New York State's Paid Sick Leave law (NYSPSL) took effect on September 30, 2020. On October 20, 2020, the state published a webpage and FAQs regarding this new law. While helpful, the law still remains somewhat ambiguous. For example, it is unclear whether there will be a policy requirement at some point under the law, and other portions of the law remain unaddressed or undefined in this guidance, such as what the regulation contemplates by the term “confidential information.”
Some issues the FAQs address include:
- Defining the terms “family member” and “calendar year.”
- Clarifying that accrual does not occur during “non-working time.”
- Explaining certain telework questions, such as accrual for time worked while in New York State (including telework).
- Explaining that employees paid different rates of pay must be paid for leave under the law at the “weighted average” of those rates.
- Providing an alternative accrual system of front-loading time for part-time employees.
- Clarifying that an employee may only use sick leave during paid family leave if the employer allows it.
- NYSPSL is in addition to any other state and/or federal leave requirements.
- Reiterating there is no specific notice period for the employee to notify the employer of the employee's intent to use leave.
Meanwhile, only days before NYSPSL's enactment, on September 28, 2020, New York City amended its own Earned Sick and Safe Time Act (ESSTA) yet again, also effective September 30, 2020. On its face, the new amendment seems to closely conform with many portions of the NYSPSL.
The new ESSTA provides that:
- Employers with four or fewer employees and a net income of $1 million or more in the previous tax year must provide paid safe/sick leave.
- Employers with four or fewer employees with a net income below $1 million can continue to provide unpaid safe/sick leave.
- Employers with 100 or more employees now must provide up to 56 hours of safe/sick leave (expanding the carry over provisions to 56 hours per year for these employers).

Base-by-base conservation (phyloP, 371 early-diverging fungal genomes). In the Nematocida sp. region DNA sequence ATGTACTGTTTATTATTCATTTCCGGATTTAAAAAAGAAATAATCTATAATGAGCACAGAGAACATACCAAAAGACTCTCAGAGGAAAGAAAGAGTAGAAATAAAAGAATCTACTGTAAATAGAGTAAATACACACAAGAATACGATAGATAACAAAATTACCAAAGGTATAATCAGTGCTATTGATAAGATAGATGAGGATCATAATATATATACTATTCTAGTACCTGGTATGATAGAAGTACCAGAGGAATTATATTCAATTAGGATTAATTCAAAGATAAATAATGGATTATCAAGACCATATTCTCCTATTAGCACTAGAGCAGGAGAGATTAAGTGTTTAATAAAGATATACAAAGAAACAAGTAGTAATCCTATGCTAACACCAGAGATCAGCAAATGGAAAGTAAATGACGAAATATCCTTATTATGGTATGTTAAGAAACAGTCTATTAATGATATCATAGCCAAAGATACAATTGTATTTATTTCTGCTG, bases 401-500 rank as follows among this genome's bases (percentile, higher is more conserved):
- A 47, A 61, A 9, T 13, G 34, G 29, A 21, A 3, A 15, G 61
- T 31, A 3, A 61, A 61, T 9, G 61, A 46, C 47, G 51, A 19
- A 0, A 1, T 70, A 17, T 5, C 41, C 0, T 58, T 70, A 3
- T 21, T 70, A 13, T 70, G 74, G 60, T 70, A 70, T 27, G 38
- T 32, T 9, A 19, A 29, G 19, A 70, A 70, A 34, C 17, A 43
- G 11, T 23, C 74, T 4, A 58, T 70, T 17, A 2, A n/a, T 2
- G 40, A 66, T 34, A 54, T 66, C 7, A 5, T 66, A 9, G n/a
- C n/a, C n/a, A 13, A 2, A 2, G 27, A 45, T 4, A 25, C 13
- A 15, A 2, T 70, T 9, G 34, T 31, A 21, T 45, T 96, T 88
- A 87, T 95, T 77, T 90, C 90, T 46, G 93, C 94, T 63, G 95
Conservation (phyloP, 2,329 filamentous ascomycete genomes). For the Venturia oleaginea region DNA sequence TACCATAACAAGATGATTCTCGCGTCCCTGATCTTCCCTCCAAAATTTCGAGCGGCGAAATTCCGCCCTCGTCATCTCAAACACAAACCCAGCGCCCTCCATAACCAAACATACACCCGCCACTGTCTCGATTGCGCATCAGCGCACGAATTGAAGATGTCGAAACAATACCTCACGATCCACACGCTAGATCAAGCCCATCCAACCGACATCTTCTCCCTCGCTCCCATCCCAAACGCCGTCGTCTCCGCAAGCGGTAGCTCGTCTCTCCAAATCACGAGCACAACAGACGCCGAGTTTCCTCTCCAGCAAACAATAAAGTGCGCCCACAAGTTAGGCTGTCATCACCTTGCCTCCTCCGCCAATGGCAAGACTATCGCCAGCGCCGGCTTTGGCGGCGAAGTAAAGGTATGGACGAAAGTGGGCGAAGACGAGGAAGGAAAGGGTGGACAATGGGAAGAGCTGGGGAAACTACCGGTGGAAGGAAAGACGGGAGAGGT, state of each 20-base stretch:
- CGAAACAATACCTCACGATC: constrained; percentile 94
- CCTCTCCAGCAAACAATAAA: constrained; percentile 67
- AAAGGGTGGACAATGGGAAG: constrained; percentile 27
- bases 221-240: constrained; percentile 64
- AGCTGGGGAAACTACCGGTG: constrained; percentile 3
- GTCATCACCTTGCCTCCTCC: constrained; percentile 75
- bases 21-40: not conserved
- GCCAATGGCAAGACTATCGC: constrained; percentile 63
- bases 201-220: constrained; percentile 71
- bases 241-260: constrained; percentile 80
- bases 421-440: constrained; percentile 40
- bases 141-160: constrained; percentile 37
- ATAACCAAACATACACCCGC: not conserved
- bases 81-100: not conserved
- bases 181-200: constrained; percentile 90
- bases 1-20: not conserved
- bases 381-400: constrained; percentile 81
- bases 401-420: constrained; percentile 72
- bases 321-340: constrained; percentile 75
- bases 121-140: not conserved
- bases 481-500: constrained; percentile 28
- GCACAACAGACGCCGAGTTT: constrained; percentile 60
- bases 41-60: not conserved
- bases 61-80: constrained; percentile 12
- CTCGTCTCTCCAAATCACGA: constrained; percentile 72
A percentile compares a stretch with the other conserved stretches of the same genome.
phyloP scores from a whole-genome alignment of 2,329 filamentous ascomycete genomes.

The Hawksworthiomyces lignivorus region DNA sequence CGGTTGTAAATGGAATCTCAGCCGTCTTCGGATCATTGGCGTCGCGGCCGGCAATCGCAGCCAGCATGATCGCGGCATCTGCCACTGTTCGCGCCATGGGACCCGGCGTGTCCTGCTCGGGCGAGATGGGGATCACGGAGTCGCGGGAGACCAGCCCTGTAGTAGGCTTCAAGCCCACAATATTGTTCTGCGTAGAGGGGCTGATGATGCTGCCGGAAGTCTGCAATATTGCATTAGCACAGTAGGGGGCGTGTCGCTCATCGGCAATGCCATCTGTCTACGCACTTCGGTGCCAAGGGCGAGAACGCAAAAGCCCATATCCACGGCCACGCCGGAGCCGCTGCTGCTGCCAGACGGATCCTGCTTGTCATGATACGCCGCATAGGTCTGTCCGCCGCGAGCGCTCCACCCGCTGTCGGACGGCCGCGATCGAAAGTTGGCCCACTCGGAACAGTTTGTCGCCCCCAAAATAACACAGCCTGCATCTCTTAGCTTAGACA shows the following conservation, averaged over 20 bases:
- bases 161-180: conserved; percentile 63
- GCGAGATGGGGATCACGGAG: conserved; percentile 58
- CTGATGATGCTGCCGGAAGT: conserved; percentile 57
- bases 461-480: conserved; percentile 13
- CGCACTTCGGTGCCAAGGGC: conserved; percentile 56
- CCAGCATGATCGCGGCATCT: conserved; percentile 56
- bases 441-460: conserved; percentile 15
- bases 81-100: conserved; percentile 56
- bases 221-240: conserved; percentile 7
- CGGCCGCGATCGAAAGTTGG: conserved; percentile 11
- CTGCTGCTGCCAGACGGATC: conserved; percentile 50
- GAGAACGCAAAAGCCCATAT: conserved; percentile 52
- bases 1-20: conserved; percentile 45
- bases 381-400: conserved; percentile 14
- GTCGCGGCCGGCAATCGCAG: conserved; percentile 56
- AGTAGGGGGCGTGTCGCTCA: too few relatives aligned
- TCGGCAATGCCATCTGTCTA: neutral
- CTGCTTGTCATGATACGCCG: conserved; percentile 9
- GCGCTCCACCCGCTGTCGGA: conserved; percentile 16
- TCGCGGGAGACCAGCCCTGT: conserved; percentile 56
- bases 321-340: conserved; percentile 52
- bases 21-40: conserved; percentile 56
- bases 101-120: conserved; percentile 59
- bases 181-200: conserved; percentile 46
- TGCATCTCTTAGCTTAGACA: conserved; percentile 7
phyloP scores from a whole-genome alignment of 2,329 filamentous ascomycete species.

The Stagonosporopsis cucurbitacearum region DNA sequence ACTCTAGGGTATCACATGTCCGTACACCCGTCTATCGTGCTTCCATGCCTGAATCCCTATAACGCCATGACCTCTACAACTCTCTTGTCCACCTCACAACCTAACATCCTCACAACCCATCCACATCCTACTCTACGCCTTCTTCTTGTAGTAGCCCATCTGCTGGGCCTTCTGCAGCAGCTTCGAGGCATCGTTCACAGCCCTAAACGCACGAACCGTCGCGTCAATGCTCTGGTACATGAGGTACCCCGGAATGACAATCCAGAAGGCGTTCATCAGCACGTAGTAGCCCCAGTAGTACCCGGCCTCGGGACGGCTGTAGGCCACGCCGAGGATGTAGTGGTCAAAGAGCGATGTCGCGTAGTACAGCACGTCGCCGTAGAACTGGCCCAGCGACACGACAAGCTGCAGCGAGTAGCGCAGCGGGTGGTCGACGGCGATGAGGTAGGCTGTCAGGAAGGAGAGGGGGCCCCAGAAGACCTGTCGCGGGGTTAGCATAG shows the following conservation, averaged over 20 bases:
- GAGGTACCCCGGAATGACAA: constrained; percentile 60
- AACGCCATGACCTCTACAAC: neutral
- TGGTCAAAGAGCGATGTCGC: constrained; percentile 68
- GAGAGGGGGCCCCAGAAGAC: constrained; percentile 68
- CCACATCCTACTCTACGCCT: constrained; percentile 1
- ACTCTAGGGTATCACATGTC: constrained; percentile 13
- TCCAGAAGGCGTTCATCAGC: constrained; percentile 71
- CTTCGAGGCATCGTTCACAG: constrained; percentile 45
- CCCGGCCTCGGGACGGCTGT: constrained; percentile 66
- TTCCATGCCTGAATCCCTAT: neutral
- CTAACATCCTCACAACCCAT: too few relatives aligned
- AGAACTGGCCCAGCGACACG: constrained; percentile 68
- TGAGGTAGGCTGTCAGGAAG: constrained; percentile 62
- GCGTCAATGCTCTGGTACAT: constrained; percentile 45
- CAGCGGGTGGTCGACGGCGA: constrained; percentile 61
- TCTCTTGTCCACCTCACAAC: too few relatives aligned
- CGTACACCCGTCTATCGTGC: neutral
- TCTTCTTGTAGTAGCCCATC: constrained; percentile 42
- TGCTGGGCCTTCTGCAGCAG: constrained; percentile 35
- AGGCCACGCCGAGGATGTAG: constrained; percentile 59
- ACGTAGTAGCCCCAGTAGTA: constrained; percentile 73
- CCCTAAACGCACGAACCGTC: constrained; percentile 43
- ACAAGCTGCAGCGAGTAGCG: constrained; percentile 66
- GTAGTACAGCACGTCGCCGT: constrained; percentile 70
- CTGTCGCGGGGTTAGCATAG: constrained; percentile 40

- Eligibility is expanded for employees, as certain previous requirements are now eliminated.
- The previous “waiting period” was eliminated, i.e., employees are no longer required to work for 80 or more hours, or be employed for any length of time prior to using leave, but employers are not required to provide the increased benefit (i.e., hours beyond 40 hours) until January 1, 2021.
- Employers are now required to reimburse employees for costs incurred in obtaining documentation requested (such as healthcare provider documentation, police report(s) or court records).
- The amount of safe/sick time accrued/used during the pay period and the total balance of accrued safe/sick time must be included on the employee's paystub or on a separate writing provided to employees each pay period.
- Notice of rights must be posted (with the existing notice of rights updated) by October 30, 2020. New employees must be provided notice at the commencement of employment.
Anti-retaliation language is expanded in the ESSTA to include prohibited adverse actions i.e., threats, intimidation, discipline, discharge, demotion, suspension, harassment, discrimination, reduction in hours or pay, informing another employer of an employee's exercise of rights, blacklisting or maintaining an absence control policy that counts protected safe/sick leave as an absence that may lead to an adverse action. Employees do not need to reference the law to be protected, and the violation of these provision can be established when protected activity is a motivating factor for the adverse action, even if other factors also motivated the adverse action. The law also specifically states that adverse actions include actions related to perceived immigration status or work authorization.